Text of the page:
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Egypt

Wadi El Gemal National Park

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Conservation benefit: Protection of reef around five islands

Community benefit: Installation of mooring buoy network

Date Approved: 01.2008

Ocean

This project protects ocean ecosystems, making coastal communities more economically and physically secure in the face of climate change.

The Egyptian government has designated the Red Sea coast for tourism development since the early 1980s. In 2003, Egypt’s Ministry of Environment, with the support of the Red Sea Governate, declared Wadi El Gemal Hamata WGNP as a national park. The park encompasses almost 494,100 acres. It has been nominated as a Biosphere Reserve, which will raise its potential for ecotourism and related job opportunities. Coral reefs in the area are among the most diverse (240 species) in the Egyptian Red Sea. They are home to about 1,000 species of fish and marine invertebrates.

The Hurghada Environmental Protection and Conservation Organization (HEPCA) was founded in 1992. Their initial mooring project has evolved into the largest mooring network in the world, with over 1,000 moorings protecting reefs and wrecks. Working with HEPCA, Seacology will fund the installation of 25 mooring buoys in dive sites around five islands in the national park.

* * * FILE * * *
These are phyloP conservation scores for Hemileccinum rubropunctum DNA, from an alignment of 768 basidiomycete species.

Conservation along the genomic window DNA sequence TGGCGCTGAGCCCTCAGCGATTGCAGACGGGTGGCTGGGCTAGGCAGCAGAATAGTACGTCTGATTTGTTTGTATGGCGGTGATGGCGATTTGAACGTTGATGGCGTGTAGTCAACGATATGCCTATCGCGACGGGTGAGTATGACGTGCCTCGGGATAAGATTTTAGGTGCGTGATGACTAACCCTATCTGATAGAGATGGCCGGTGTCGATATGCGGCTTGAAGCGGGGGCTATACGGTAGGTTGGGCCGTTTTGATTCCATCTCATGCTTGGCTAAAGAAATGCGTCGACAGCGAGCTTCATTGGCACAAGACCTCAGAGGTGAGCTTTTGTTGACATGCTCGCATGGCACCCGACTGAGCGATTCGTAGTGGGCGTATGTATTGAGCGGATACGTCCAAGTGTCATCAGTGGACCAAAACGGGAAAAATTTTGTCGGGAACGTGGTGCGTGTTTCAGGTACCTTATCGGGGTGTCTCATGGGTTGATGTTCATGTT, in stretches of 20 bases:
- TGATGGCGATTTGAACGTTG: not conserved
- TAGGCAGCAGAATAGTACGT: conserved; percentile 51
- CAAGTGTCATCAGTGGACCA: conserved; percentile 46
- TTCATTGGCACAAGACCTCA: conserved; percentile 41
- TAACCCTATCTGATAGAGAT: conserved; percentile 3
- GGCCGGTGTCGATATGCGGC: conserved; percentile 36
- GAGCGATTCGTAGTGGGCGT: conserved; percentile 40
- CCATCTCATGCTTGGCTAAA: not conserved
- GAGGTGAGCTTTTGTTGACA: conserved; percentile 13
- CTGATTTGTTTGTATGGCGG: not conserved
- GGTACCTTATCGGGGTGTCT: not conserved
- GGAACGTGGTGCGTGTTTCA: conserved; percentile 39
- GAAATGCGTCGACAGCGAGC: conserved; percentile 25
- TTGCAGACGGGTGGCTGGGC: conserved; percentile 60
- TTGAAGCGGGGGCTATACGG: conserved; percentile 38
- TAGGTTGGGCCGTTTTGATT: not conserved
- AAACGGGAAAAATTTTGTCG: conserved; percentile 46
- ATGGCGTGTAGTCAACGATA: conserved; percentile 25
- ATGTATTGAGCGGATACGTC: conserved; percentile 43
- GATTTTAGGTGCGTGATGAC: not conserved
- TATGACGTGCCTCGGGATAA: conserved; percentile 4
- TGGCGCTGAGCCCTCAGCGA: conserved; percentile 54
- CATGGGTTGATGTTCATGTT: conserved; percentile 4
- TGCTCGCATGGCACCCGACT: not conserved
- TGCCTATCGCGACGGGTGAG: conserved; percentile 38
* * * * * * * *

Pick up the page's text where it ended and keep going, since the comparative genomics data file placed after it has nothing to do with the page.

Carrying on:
Project Updates

July 2009

The main component of mooring installation was completed in November 2008. All of the nominated sites were covered. Some members of the Seacology expedition to the Red Sea actually took a role in the physical installation of mooring buoys. The educational seminars were held in January 2009 and were extremely successful.

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January 2009

In June 2008, all documentation was completed and the project began. As of September 2008 materials were purchased and diving teams began assessments to determine the best locations for the buoys. Installation was scheduled to start in late September. Also in September, project leaders began working on the artwork for printing environmental educational materials as well as plans for conducting educational seminars for dive skippers once the busy seasons of October/November are over. A site visit to the project occurred in November 2008 by Seacology’s Red Sea Expedition group

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